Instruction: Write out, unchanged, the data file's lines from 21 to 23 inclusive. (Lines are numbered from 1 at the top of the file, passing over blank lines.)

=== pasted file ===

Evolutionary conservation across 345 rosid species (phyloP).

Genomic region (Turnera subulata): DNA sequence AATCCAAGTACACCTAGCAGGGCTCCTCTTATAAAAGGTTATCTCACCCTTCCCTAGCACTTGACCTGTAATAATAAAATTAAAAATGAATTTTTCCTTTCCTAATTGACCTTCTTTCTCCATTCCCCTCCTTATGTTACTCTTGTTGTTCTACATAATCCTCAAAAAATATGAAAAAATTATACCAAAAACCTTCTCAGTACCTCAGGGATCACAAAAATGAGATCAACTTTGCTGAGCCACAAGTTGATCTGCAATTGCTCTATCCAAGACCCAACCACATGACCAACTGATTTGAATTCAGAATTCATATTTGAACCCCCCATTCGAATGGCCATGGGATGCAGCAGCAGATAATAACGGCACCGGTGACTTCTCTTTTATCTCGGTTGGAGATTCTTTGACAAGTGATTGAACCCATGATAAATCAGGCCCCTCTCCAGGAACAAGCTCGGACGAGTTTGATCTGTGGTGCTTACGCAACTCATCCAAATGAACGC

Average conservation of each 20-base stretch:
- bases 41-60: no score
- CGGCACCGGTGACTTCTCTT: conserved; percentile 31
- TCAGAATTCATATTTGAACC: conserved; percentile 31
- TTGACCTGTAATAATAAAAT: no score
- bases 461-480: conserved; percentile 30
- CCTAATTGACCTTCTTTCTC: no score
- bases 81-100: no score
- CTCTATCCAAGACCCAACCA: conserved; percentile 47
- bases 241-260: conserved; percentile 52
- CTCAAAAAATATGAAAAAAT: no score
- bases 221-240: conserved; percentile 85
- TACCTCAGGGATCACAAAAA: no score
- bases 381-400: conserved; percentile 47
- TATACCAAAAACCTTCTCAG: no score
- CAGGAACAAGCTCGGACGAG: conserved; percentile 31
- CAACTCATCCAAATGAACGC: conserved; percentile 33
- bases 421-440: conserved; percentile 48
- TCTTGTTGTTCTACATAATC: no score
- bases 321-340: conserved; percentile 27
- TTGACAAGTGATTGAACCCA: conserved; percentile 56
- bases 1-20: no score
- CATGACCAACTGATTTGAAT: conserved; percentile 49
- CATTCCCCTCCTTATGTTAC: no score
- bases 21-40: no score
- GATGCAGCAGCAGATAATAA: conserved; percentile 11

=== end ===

- TCTTGTTGTTCTACATAATC: no score
- bases 321-340: conserved; percentile 27
- TTGACAAGTGATTGAACCCA: conserved; percentile 56